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Revive the Hive: Cyclists and Beekeepers Unite to Save the Pollinators Revive the Hive: Cyclists and Beekeepers Unite to Save the Pollinators
Environment

Revive the Hive: Cyclists and Beekeepers Unite to Save the Pollinators

by Erin Rupp

March 23, 2013

What’s up with the bees? Why should we care? What can we do?

You may know that honeybees are dying and we’re losing pollinators. Beekeepers these days lose 30 to 40 percent of their hives annually, and this year is looking like the worst year for beekeeping ever.

Honeybees pollinate one third of the food we eat and this third includes many of the delicious, nutritious fruits and vegetables we love. If you’re a plant that has a nice smelling, beautiful flower, you have that flower to attract an animal pollinator, and, with the way we grow food in this country these days, that animal is likely a bee. If we lose bees completely, there are huge implications for access to nutritious foods. If we lose pollinators, it’s not outside the scope of reality that we’d lose flowering plants all together.

Our organization, The Beez Kneez, is working to revive the hive. We’re a Minneapolis based organization committed to raising public awareness of, and connection to honeybees and pollinators. The Beez Kneez establishes and maintains honeybee hives in public spaces of the Twin Cities. We also teach public classes in those hives and deliver local, raw unprocessed honey to our community by bicycle to over 150 homes, two farmer’s markets, three CSAs and 20 businesses.

We've been working closely with the University of Minnesota Bee Lab, run by MacArthur Fellow Dr. Marla Spivak. Both Kristy Allen and I, Erin Rupp, are teachers, bicyclists and beekeepers. Allen started The Beez Kneez over two years ago, in partnership with Bar Bell Bee Ranch, her aunt and uncle’s honey and pollination apiary. Motivated by the issues facing pollinators and ultimately our food system, she combined two of her passions, beekeeping and bicycling. Allen and I met at a farm in Osceola, Wisconsin in late summer of 2009, where we both kept bees. We found we have a lot in common and my passion for hands-on learning set the stage for the second phase of The Beez Kneez: Community Bees on Bikes, our education and community beekeeping program.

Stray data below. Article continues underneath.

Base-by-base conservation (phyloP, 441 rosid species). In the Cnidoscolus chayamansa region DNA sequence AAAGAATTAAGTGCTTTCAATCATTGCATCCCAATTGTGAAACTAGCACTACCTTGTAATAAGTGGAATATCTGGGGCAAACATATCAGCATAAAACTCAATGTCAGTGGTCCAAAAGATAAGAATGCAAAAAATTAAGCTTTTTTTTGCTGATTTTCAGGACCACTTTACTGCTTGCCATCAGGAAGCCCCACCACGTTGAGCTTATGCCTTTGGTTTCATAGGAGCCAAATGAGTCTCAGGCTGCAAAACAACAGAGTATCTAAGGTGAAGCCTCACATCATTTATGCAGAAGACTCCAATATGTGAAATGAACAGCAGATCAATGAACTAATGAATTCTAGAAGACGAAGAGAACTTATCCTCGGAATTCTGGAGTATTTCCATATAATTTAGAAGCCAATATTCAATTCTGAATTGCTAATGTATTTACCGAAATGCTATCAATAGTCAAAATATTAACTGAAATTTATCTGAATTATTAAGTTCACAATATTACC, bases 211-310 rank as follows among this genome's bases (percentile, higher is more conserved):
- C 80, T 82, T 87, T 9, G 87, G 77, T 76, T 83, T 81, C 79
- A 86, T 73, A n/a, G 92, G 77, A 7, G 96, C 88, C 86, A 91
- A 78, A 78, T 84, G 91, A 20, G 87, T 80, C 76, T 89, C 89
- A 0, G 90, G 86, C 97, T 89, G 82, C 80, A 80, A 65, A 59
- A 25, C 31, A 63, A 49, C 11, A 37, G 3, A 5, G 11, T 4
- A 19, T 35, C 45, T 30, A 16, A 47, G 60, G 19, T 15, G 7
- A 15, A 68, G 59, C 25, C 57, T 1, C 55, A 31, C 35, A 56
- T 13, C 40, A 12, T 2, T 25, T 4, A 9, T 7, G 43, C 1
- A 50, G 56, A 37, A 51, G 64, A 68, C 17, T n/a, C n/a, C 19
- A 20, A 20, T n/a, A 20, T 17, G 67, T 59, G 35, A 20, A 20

Bees are amazing teaching tools and important points of connection to our food system. We love putting people in bee suits and teaching about bees in working bee hives at community gardens, urban farms, parks, and schools. We have a number of different teaching models to make these classes accessible to school groups, work retreats, families, people on dates, you name it. We love biking around the Twin Cities, delivering our honey and tending to our hives dressed as bees. We get to interact with our community this way, and we hope seeing us bike by through the snow brightens people's days and serves as a reminder of the importance of honeybees.

Our goal is to connect to and collaborate with more people. The bees need us. We’re working toward building The Beez Kneez Honey House, a hive of our own, and we’re fundraising through Kickstarter for the project. The Beez Kneez Honey House will be a collaborative space for us, Twin Cities' hobby beekeepers, and for the University of Minnesota Bee Squad to extract honey. We’re over 75 percent funded, with just under two weeks left of our six week campaign. Please help us revive the hive!

This project was featured in GOOD's Saturday series Push for Good—our guide to crowdfunding creative progress.

This month, we're challenging the GOOD community to host a dinner party and cook a meal that contains fewer ingredients than the number of people on the guest list. Throughout March, we'll share ideas and resources for being more conscious about our food and food systems. Join the conversation at good.is/food and on Twitter at #chewonit.

Photos courtesy of The Beez Kneez

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